California Accuses Gasoline Companies of Price Gouging

Even with historically low gas prices due to the coronavirus pandemic and a glut on the oil market, Californians pay on average a dollar more per gallon than the rest of the nation.

(AP file photo)

(CN) — The state of California accused two oil and gas companies of working together to keep gas prices artificially high for the state’s consumers in a lawsuit filed Monday. 

California Attorney General Xavier Becerra said gasoline companies SK Energy Americas and Vitol engaged in a scheme that used the explosion at the oil refinery in the Southern California city of Torrance to manipulate gas prices at the pump via a convoluted series of concealed trades on futures markets. 

“Today I’m taking two multinational gas companies to court to prove they manipulated gas prices to illegally enrich themselves at the cost of California consumers,” Becerra said during a teleconference Monday morning. 

The case dates back to 2015, when the Torrance refinery sustained extensive damage after an explosion there, causing significant disruption in the gasoline market in California. The refinery in question was responsible for roughly 10% of the state’s gasoline supply, which decreased dramatically, driving up prices at the pump. 

But Becerra said Vitol and SK executed a series of trades, some of which they hid from the Oil Price Information Service in order to drive up the price of gasoline and enrich their respective bottom lines at a significant cost to California consumers. 

The companies used traders who were friends with each other to collude in driving up the price by making certain transactions appear materially different to confuse others about the true nature of supply in demand in the market at a given time. 

The two firms engaged in making trades with each other that caused spikes in the market. Some estimates indicate the scheme could have cost state residents as much as $150 million in 2015 alone, with the scheme likely persisting into late 2016. 

“High prices at the pump in California are not a result of excessive regulation and taxation but are a result of greed and market manipulation by the oil and gas industry,” said Assemblyman Marc Levine, who joined Becerra on the teleconference Monday.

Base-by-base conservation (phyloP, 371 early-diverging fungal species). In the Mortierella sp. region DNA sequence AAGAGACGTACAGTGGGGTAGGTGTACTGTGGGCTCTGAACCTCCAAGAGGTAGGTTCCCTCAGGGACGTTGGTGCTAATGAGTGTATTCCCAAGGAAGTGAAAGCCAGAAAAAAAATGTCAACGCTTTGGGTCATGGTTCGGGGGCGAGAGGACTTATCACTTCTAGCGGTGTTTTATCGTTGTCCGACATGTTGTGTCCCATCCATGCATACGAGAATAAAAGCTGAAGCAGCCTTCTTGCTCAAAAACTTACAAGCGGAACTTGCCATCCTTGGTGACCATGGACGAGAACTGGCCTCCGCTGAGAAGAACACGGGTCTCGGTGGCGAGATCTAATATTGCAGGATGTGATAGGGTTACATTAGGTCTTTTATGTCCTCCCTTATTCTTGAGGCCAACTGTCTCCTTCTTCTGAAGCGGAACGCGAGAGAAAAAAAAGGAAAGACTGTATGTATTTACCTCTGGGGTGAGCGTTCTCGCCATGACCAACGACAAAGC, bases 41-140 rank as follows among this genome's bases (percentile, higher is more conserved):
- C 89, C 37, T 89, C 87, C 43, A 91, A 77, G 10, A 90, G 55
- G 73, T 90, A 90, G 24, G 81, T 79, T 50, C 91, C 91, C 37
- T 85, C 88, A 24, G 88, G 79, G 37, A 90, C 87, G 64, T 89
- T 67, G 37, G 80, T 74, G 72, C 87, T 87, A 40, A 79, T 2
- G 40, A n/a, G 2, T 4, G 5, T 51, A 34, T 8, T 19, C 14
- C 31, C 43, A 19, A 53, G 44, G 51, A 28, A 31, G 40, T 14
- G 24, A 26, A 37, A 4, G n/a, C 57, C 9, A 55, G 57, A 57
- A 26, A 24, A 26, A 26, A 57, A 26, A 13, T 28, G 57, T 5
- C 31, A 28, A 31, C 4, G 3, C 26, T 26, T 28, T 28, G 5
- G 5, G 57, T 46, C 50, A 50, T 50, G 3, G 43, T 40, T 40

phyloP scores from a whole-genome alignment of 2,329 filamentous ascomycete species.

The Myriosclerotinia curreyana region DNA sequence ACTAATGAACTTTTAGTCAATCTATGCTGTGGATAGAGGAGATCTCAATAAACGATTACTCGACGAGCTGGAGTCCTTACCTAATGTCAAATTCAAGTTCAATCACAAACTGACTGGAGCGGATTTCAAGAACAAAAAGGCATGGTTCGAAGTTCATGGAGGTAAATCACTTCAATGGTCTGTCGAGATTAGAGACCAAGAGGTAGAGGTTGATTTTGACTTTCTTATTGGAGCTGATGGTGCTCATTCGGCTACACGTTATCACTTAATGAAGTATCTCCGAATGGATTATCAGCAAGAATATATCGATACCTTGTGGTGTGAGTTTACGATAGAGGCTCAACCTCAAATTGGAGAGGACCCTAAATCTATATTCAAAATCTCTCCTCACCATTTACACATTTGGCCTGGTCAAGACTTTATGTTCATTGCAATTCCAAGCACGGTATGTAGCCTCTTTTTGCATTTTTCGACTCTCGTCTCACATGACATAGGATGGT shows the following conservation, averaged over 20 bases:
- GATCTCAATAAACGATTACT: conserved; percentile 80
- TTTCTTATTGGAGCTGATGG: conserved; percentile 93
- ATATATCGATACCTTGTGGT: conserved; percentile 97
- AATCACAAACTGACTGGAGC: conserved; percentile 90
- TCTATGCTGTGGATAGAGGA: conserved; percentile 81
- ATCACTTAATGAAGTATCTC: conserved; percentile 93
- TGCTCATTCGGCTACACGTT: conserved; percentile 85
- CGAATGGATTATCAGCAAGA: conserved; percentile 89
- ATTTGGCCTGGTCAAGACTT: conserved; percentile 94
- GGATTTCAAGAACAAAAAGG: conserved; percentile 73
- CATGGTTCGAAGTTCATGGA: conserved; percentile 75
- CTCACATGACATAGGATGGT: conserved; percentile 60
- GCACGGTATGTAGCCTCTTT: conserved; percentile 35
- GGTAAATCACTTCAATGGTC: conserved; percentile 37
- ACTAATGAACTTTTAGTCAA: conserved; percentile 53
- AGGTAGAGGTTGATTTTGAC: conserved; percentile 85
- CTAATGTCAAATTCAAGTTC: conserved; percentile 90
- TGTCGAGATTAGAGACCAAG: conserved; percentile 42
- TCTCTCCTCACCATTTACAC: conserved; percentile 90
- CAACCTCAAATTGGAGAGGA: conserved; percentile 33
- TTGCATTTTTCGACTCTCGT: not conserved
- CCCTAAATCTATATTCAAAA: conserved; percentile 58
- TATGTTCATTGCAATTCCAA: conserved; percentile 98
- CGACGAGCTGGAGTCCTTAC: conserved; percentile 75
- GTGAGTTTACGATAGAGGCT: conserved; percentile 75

Levine said he has been investigating why Californians pay so much more at the gas pump than residents in the rest of the country. While pundits typically point to environmental regulations, high gas taxes and other government initiatives as the main reason Californians pay more, Levine says Californians have long paid a hidden surcharge that describes a gap between what the market dictates and what consumers actually pay. 

Before the coronavirus pandemic, Californians paid about $4.50 more than an average American to fill up a 15-gallon tank according to a California Energy Commission report issued last October. Even now, as oil companies reel from an oversupply problem that drove the price of a barrel of crude oil into negative territory last week, California’s average price for a gallon of gas is $2.70 — nearly a dollar higher than the national average of $1.80, according to the U.S. Energy Information Administration. 

Some of that 90-cent price difference can be chalked up to higher costs associated with regulatory compliance and gasoline taxes of various sorts, but a full quarter of it is unexplained — leading some experts to call it the Mystery Gasoline Surcharge. 

Levine and other lawmakers began asking about the hidden surcharge in the summer of 2019 after gasoline prices escalated above $4 a gallon. 

Severin Borenstein, an economist with the University of California, Berkeley, pioneered the concept of the hidden surcharge and captured the attention of lawmakers and ultimately Governor Gavin Newsom. 

Some of the price inflation in the Golden State is due to retailers simply charging more than other places, but there are nefarious business practices at work too, Becerra said Monday. 

“The plot is thicker than it seems,” the attorney general said. “There are many ways people with unscrupulous intentions can figure out to manipulate the price of gas.”

This past October, California Governor Gavin Newsom charged Becerra with figuring out precisely how those with unscrupulous intentions were ripping off consumers as he called for investigations into the higher prices. 

Becerra said Monday’s lawsuit was merely an opening salvo in a comprehensive and continuing investigation into gas prices in California. 

“We are going to go after price gougers when it comes to gasoline,” Becerra said. 

The stakes are high. 

“Compared to the status quo prior to February 2015, the MGS [Mystery Gas Surcharge] has cost California consumers about $20 billion, and payments continue to flow at a rate of about $4 billion per year,” Borenstein said in a blog post last year. 

Vitol denied the allegations and vowed to fight the lawsuit.

“Following the 2015 explosion at Exxon’s Torrance, California refinery — which reduced gasoline production in California — Vitol aided the California markets by importing gasoline into the state, supplying refiners and other companies at competitive market prices, and managing risk using routine commercial practices,” the company said in a statement. “Vitol’s actions were consistent with customary market practice and fully compliant with all applicable laws.”

Vitol says it “engaged transparently” with Becerra’s office throughout the investigation and is “disappointed that this lawsuit was filed.”

An email to SK seeking comment was not returned by press time.

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